We lost interest in New Towns just as we were getting them right

New Towns were places were the professions worked in harmony and where housing was built that would shame today’s volume housebuilders. It’s time to look afresh, argues Gillian Darley

There is something heroic about the recent history of the first-generation New Towns, struggling along in the shadows, their post-war aspirations lost in the long grass, their social housing battered but not beaten despite often minimal maintenance regimes.

They stand as reminders of a world in which planners, architects and landscape architects walked in step. Sometimes the professions combined in one person. Peter Shepheard, Geoffrey Jellicoe and Frederick Gibberd were all able in several disciplines and where needed turned to someone who could complement their skills. Gibberd worked for many years with Sylvia Crowe, the landscape architect for Harlow. Through her eyes, and her appraisal of the topography and characteristics of the site, came much of the real quality of that plan. In Basildon she worked less happily with those in charge, who were in her view less aware of the landscape potential of the site, even with the heavy (“three horse”) clays and poor farmland that had contributed to agricultural failure and thus to the plotlands, compulsorily purchased for the New Town after the war.

Any architect with even an ounce of social responsibility, or an iota of curiosity, should pay a visit to their nearest New Town

It has proved surprisingly easy, and convenient, for the rest of us to take the bypass around the back of the unexceptional mid-1950s terraces, or look out of the other window when hurtling through on the train. Even the undeniable achievements of Milton Keynes – a mere 50 years old – serve only to exaggerate the indifference with which Harlow (1947) and Basildon (1949) have been met over the years.

 

Yet with the study of post-war planning and the growing reach of 20th-century listing, a new generation (or two) is looking hard at the achievements of the New Town programme.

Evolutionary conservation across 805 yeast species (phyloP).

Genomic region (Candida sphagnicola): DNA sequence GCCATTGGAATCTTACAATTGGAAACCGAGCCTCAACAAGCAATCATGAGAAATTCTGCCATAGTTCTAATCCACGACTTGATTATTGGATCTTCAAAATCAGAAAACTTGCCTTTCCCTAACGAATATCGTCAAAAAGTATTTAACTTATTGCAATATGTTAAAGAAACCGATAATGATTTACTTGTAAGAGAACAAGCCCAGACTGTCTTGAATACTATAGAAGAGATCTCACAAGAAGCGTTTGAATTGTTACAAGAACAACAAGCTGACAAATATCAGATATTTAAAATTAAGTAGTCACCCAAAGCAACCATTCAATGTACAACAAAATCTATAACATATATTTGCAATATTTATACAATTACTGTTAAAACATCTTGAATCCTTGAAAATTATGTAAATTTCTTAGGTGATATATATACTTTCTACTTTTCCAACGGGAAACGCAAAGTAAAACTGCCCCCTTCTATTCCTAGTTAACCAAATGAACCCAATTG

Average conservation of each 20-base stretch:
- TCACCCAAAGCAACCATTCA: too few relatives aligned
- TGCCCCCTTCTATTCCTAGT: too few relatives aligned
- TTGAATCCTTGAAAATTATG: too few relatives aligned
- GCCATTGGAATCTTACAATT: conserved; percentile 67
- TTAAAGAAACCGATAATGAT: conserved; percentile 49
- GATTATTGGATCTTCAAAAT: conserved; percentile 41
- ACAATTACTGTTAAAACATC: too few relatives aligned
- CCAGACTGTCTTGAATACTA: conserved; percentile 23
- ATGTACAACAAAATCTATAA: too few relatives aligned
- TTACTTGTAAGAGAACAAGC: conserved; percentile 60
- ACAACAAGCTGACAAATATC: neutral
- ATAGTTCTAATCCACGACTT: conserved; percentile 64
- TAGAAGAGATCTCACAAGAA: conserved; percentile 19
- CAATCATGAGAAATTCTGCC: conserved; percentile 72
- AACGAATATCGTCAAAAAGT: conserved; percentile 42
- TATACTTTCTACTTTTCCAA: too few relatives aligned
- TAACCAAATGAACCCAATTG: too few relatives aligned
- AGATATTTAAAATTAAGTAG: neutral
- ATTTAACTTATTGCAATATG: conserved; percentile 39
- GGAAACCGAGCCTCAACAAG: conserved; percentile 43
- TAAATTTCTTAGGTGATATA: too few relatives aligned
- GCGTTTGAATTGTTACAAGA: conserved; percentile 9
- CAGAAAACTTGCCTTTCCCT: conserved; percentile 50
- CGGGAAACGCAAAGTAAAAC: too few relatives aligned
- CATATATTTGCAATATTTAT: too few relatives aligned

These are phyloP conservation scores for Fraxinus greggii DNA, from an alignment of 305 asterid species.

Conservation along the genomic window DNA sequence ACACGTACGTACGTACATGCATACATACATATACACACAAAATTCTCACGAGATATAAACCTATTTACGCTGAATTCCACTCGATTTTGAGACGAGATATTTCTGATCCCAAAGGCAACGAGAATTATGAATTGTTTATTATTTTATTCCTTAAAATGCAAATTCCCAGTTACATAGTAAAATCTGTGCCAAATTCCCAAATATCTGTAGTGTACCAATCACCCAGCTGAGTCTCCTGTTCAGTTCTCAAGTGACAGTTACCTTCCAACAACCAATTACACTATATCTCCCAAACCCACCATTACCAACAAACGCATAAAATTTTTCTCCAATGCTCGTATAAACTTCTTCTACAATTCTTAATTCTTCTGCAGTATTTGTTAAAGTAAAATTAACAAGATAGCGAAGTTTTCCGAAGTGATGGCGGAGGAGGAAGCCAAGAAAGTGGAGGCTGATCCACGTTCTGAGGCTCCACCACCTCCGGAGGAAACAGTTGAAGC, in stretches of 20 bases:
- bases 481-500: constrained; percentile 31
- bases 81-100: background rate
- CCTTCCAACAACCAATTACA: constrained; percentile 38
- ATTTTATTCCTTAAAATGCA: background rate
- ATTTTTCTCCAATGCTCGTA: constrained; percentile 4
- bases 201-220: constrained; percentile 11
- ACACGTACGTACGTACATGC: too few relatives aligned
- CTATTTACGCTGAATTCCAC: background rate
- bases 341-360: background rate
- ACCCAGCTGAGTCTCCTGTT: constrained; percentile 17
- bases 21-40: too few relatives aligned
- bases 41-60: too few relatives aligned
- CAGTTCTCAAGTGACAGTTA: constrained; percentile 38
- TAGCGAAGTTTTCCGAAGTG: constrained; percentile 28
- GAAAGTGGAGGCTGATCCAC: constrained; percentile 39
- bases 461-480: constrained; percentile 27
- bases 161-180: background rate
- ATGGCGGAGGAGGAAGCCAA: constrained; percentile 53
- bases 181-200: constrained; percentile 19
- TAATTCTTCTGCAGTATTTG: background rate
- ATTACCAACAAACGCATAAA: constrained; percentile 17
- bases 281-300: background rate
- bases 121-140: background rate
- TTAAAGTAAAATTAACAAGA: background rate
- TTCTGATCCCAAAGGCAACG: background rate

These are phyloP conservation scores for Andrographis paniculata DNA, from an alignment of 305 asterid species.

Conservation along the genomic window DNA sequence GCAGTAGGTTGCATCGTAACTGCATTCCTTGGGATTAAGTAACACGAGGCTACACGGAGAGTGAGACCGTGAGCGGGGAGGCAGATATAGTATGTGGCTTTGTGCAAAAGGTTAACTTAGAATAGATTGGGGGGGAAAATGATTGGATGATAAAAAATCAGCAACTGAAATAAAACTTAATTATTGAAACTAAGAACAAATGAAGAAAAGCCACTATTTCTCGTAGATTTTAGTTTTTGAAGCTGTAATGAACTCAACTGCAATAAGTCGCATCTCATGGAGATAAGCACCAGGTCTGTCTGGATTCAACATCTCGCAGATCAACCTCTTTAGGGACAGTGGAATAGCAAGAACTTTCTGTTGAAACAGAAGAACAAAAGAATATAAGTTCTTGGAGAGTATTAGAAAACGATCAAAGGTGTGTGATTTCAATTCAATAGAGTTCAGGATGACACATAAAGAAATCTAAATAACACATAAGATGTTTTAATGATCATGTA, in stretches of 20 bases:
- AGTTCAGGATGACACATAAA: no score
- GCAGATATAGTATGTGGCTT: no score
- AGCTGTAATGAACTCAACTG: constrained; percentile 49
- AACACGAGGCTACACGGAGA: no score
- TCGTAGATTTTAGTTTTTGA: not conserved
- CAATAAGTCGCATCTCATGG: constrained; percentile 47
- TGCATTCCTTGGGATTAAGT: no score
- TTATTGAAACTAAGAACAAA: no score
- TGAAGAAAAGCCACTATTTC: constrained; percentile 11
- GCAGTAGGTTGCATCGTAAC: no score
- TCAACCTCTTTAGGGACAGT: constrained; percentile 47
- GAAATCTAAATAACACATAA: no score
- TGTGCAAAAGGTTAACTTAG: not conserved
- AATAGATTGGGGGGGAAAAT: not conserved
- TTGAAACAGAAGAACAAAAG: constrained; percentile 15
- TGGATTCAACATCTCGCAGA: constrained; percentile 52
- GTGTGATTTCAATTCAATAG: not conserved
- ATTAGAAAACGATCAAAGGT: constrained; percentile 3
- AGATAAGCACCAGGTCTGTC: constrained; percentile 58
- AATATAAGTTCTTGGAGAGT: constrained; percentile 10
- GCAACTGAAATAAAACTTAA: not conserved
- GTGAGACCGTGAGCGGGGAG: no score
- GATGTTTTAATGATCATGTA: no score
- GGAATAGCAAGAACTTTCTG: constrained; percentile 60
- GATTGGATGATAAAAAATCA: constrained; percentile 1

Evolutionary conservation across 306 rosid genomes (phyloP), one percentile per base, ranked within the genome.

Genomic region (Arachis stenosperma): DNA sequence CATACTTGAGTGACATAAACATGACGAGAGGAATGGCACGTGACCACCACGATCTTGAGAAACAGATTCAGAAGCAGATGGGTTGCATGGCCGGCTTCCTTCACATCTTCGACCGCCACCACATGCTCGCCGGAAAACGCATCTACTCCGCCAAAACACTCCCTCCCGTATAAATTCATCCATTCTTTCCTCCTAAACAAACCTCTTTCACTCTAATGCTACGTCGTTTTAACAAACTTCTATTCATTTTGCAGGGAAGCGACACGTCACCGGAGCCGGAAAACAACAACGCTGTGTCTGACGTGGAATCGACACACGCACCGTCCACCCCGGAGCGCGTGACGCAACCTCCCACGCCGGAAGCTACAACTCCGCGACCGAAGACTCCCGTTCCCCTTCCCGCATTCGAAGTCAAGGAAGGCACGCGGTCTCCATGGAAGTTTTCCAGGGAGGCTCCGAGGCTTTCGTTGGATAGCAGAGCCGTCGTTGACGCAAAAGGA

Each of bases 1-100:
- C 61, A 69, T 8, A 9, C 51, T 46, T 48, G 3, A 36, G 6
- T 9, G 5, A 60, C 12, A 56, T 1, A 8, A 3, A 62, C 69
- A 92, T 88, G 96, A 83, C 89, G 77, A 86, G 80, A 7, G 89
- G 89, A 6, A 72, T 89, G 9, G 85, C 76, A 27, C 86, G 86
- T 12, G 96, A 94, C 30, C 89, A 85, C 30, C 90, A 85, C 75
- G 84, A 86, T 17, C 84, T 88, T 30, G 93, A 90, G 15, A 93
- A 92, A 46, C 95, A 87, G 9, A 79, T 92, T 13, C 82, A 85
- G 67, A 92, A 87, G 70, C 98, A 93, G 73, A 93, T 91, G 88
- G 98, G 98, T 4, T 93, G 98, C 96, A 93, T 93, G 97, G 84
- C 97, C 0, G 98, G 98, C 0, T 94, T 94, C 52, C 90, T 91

And there are old chestnuts to be dealt with. New Town planning did not entirely turn from higher densities or even high-rise solutions. Brooke House in Basildon town centre is a handsome residential tower and Harlow has the Lawn crowning the core of the plan; the Lawn, the first residential tower block in the country.

But the many low-rise ingenious housing solutions that dot the New Towns deserve examination. In a world of proliferating estates of off-plan retro-styled detached and semi-detached houses, they shame the volume house builders. Any architect with even an ounce of social responsibility, or an iota of curiosity, should pay a visit to their nearest New Town. Nor is it enough to park the car (often, as Radburn layouts dictate, at a distance) near illustrious architects’ work. It is well worth plodding around for a day to get the feel for the rough and the smooth of it all.  

 

In some respects, the urgently needed, speedily constructed 1950s New Towns were a rehearsal for a play that was never staged. The Treasury which dug deep to finance them and the work, to provide urgently needed housing and employment, drew on pre-war ideas and standards (including exasperating bureaucratic procedures). In fact the incremental stages of Basildon and Harlow show the considerable strengths that came from upgrading the model, in the 1970s particularly, with the benefit of hindsight and the relative sophistication of high-density urban patterns to draw on. Yet, even as they began to solve some of the early difficulties and as the towns gelled, social housing was under threat and eyes were turning elsewhere, looking at the cities and the management of old fabric and new pressures; in particular vehicular.

For decades no one looked in that direction. It is time we did.

 

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